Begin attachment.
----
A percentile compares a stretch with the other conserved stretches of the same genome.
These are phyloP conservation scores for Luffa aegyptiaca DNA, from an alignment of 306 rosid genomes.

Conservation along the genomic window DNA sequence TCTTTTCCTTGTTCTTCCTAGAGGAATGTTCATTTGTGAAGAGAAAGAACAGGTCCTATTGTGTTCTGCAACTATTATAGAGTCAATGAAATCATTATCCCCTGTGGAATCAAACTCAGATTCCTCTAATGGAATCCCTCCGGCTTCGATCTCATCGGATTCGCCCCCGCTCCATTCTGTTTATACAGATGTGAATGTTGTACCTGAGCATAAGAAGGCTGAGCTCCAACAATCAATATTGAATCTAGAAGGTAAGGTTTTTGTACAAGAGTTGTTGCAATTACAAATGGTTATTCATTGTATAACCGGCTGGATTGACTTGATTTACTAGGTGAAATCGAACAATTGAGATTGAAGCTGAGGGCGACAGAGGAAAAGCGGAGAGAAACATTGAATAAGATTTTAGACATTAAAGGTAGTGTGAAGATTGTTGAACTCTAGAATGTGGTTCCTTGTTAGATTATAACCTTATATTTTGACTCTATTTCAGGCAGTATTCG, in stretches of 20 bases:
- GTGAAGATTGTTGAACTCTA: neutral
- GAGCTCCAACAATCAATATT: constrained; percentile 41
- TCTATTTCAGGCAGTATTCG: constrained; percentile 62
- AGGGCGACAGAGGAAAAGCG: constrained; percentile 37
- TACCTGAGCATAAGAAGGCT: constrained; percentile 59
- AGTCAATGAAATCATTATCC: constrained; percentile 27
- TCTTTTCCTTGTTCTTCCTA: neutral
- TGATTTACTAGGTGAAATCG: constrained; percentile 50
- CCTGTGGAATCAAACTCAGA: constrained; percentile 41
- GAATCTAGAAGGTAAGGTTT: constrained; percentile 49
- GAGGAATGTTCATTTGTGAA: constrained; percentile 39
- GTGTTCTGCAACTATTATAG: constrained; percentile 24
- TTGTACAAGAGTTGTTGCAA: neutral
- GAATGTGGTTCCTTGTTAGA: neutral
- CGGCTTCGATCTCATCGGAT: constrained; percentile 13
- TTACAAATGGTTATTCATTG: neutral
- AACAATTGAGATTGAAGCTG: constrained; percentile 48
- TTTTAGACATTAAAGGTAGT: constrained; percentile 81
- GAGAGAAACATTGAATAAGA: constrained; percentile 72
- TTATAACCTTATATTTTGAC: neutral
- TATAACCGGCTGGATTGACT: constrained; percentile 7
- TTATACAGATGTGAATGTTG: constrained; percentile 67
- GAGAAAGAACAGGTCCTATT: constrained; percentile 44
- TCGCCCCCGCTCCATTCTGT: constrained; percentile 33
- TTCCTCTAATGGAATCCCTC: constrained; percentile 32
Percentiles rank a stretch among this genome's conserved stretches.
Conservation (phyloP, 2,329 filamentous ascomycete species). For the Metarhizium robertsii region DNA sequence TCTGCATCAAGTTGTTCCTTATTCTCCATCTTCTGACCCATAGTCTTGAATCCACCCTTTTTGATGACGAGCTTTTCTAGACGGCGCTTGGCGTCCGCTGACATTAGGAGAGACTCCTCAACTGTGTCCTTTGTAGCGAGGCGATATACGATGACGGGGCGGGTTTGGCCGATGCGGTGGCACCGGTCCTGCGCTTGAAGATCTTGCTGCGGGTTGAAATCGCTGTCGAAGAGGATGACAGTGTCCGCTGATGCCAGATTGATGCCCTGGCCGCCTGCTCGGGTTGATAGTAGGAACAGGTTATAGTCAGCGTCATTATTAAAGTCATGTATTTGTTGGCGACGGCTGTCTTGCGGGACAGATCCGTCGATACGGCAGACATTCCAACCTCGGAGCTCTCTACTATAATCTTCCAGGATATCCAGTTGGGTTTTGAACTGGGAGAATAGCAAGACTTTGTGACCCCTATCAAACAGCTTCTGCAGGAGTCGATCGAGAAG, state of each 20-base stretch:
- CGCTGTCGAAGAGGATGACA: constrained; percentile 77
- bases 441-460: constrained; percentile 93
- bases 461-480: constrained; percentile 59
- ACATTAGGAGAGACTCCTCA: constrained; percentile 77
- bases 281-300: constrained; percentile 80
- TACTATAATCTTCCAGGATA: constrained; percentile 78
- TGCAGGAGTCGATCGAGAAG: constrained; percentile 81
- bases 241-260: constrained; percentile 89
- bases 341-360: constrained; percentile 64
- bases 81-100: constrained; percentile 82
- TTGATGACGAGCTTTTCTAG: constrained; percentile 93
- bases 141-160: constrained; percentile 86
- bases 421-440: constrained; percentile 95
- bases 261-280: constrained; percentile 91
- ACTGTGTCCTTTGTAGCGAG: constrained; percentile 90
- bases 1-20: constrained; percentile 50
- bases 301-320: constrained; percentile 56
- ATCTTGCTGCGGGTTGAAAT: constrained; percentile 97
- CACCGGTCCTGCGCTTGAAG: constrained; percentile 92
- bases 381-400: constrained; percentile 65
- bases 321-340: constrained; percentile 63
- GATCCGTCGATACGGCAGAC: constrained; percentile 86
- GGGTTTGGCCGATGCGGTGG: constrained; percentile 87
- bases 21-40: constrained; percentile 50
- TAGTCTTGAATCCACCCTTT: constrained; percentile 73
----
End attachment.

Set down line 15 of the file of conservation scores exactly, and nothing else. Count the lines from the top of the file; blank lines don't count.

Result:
- GTGTTCTGCAACTATTATAG: constrained; percentile 24